Are you ready to start a business but can’t figure out what to do? While there are lots of factors that will determine your success, it sometimes helps to start with a “hot” idea. Here are 10 of our best picks — and most won’t cost you a fortune to start.
1. Children’s enrichment services
Since school budgets have been severely cut, worried parents have turned to tutoring services to make sure their kids don’t lose ground academically. Your biggest startup cost will be marketing — word-of-mouth is the primary business driver. Work through local school systems and parent-teacher organizations. Try giving discounts to customers who direct other parents to your business.
In some regions, specialization is key. Focus on specific subjects or grades. SAT tutors are in especially high demand these days.
2. Senior transition/relocation services
As our population continues to age, these businesses — which provide various services to seniors and their families — will continue to thrive. The services are geared toward helping seniors move out of their homes and can provide assistance in any number of ways: finding a new home (assisted living, nursing home, etc.), packing and selling belongings, setting up a new home, and more.
You’ll likely find customers in your neighborhood, but also try approaching “family advisers” like financial planners, attorneys specializing in senior issues, and clergy.
3. Green consultant
Green consultants usually concentrate on helping either consumers or businesses become more environmentally friendly. Industry-wide revenues currently top $18 billion.
As for demand, consumers are thinking with their wallets and hoping to save money (and get possible tax breaks) by making their homes more energy efficient. Businesses are also looking for savings, as well as instructions on how to be a green company. Many consumers are demanding it but companies often lack the internal know-how or infrastructure to go green.
4. Translation services
Translation services are in high demand, with revenues rising 18 percent industry-wide in the past year. Prime customers include the federal government, health care professionals and businesses interested in importing and exporting.
Don’t worry if you only speak one or two languages. You can hire people to do the translations — either employees or independent contractors (even better).
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5. Meals on wheels
Don’t think roach coach, TV dinners or a hot dog cart. We’re talking food fit for a gourmand, like crème brûlée and Kobe beef burgers, or fancy versions of the stuff Mom used to make, like cupcakes and grilled cheese.
Buying a new vehicle will likely cost you, so look for a used one you can “trick out” instead. Once you’re operating, your costs are minimal (except for the food). Marketing through Twitter will create attention and bring customers, and your labor costs are almost nonexistent.
An even lower-cost option is operating a food cart. Good food + right location (heavy foot traffic) = big profits.
The millennial generation is growing up and getting married. Starting in 1987, there were approximately 4 million kids born each year in the U.S. In 2011, those “kids” turn 24, and the average age women get married is 25. Do the math and you’ll see there’s going to be a surge in businesses that cater to the wedding industry.
There are many businesses that will benefit from the coming wedding boom, including:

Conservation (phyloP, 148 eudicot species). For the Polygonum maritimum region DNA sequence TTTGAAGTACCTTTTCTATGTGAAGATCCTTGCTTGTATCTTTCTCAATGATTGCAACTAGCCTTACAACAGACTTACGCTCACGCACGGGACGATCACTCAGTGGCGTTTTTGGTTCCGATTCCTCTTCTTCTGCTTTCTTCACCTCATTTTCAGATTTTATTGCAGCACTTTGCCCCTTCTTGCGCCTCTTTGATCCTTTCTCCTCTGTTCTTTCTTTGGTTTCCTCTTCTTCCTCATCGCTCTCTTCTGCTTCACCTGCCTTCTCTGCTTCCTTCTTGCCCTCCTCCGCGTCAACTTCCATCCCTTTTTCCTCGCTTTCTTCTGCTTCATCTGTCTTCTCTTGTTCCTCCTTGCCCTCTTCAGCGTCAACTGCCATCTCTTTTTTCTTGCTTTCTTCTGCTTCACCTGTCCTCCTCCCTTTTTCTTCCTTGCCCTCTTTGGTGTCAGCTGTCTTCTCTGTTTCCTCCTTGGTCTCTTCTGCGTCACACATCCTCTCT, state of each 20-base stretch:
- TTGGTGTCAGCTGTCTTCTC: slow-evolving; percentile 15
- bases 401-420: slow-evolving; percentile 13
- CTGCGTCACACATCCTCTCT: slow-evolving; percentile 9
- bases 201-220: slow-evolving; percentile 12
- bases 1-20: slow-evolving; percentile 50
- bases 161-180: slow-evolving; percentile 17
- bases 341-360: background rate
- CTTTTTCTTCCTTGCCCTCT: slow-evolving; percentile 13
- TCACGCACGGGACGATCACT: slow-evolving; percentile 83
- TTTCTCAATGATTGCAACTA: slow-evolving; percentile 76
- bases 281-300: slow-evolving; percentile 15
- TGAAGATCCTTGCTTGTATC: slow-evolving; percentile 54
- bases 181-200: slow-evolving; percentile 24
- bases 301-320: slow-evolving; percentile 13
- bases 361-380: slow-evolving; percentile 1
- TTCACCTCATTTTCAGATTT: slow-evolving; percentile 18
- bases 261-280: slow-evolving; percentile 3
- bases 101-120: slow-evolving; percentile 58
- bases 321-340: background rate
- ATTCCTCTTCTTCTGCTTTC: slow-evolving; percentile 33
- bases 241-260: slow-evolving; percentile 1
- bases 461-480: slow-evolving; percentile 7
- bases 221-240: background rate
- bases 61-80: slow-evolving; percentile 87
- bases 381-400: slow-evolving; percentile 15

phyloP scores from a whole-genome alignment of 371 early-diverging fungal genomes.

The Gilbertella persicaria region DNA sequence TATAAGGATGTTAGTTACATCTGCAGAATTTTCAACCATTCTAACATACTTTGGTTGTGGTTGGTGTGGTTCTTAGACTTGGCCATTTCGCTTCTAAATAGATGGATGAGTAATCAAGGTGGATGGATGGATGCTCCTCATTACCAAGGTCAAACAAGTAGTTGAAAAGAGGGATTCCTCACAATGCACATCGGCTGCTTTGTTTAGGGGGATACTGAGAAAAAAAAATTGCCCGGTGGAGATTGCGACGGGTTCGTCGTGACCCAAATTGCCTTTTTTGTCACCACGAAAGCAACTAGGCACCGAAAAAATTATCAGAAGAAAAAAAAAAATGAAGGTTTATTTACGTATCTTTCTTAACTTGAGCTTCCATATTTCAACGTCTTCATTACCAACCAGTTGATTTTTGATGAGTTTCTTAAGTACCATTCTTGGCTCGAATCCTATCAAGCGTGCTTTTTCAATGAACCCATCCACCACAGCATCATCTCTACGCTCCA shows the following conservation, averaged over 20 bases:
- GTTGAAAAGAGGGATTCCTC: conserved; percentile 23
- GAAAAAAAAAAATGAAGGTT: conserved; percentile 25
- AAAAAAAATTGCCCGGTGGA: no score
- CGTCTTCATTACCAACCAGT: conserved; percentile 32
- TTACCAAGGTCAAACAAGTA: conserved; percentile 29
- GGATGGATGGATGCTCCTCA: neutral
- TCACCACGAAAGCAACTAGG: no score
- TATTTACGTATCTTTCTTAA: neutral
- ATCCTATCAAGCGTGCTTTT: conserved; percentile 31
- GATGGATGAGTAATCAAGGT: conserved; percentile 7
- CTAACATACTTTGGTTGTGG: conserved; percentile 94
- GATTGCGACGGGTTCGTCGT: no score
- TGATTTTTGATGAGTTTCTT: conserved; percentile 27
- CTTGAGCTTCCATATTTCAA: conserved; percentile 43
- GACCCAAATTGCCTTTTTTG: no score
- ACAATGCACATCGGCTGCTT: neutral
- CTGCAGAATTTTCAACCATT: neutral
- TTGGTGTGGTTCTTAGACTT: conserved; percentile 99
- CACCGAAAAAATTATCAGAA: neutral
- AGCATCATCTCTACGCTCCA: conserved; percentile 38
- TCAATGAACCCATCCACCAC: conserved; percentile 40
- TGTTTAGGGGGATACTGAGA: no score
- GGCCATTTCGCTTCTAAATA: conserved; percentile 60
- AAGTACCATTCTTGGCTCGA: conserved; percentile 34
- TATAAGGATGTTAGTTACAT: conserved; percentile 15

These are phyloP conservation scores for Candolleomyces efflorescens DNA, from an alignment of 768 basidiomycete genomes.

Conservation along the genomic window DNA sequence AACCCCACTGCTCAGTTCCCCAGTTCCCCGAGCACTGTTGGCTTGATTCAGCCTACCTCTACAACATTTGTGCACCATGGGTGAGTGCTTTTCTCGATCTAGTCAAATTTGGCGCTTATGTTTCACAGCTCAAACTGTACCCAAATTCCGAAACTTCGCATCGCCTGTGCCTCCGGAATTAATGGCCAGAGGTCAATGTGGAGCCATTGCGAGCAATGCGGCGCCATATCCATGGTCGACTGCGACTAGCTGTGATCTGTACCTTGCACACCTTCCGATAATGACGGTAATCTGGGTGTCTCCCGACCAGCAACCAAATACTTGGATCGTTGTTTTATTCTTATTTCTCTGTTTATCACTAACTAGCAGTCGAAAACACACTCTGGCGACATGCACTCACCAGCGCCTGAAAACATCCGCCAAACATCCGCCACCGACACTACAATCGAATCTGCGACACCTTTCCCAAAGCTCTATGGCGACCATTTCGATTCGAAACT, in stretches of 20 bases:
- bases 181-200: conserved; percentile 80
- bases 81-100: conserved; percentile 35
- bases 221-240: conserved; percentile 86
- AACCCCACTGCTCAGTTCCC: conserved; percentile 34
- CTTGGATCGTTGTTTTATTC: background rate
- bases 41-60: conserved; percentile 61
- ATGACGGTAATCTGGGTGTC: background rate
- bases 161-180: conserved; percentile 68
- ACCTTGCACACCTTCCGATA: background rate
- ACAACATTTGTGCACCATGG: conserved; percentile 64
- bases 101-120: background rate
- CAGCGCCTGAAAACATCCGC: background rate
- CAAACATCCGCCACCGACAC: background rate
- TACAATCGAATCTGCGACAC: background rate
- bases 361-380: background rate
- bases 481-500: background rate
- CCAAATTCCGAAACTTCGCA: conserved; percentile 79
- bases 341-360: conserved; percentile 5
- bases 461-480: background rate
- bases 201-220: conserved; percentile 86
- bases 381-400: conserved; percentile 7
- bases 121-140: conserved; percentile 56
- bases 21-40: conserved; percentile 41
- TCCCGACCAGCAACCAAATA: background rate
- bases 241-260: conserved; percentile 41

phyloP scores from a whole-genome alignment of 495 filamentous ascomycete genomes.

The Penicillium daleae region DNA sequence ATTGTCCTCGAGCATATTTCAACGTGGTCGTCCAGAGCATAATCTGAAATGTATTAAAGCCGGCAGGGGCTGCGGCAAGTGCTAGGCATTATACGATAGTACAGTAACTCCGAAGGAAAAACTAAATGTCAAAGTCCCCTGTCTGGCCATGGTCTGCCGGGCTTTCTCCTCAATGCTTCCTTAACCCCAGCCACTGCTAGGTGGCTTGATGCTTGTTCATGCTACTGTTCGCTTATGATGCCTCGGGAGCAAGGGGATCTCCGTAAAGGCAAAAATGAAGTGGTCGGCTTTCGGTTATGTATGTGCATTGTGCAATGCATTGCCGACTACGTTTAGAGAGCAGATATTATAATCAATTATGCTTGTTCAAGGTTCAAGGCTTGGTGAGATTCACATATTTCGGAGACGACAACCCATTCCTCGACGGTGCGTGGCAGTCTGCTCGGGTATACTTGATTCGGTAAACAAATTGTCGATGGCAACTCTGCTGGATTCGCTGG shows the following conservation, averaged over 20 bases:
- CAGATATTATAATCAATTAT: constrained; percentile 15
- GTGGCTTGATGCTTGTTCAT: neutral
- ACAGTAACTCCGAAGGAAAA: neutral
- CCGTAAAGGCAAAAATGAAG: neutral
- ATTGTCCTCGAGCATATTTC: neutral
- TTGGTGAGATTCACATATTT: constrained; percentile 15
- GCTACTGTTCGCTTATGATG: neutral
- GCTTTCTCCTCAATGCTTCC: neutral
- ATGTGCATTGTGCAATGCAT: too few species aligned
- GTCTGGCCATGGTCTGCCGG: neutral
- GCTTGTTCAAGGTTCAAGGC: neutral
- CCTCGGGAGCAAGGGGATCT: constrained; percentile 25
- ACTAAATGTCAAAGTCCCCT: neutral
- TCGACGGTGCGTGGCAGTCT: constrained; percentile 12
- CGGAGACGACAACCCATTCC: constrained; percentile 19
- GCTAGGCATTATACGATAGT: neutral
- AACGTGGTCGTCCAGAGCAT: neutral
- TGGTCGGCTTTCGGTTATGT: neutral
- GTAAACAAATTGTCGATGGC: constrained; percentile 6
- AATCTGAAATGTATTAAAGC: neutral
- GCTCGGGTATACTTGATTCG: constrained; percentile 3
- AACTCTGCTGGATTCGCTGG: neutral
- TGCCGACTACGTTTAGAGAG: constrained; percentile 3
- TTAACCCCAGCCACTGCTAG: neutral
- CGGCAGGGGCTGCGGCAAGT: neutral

- Retailers (clothing the bridal party)
- Gift stores (gifts, invitations, stationery)
- Restaurants, caterers and bakeries
- Wedding planners
- Travel agencies (planning destination weddings and honeymoons)
- Flower shops
- Videographers, photographers
- Jewelry designers, jewelers
7. Handyman services
It might seem old-fashioned, but handymen and -women are in demand as cash-strapped homeowners try to tackle small home improvement projects. You can even specialize: The senior market is promising, with elderly clients desiring to make homes (theirs or their kids’) safer and more accessible. Or, you can target new homeowners. In 2009, nearly 25 percent of first-time homebuyers were single women.
8. Kids’ beauty products and services
Unbelievably, by 2012, tweens and teens are expected to spend more than $8.5 billion on grooming and beauty products. Already, just among 6- to 9-year-old girls (per Experian market research):
- 43 percent use lip gloss/lipstick
- 38 percent use hairstyling products
- 12 percent use “other” cosmetics
Other ways to fill the demands of this market include starting kids’ hair salons, teen spas and gyms.
9. College consultants
With incoming freshman classes breaking enrollment records (Pew Research says about 2.6 million kids enroll every year), it’s increasingly competitive to get into college. College consultants can be generalists or specialize in fields like college prep, applications, financial solutions and scholarships. In 2009, 26 percent of “high-achieving seniors” hired a private college counselor.
Don’t believe the naysayers who say cupcakes are dead; they’re still mega hot — and profitable. Cupcakes costing about 60 cents to produce can easily sell for $3 to $5. You can open a “cupcakery,” sell them in (or to) restaurants and bakeries, or even start a cart or mobile cupcake-mobile.
As with every year, the name of the game is reading consumers’ feelings about the economy and spotting trends that tap into these sentiments.
Want the scoop on more trends that can grow your business? Sign up for Rieva Lesonsky’s free TrendCast reports at www.smallbizdaily.com. Lesonsky is CEO of GrowBiz Media, a content and consulting company that helps entrepreneurs start and grow their businesses. Follow her at twitter.com/rieva.
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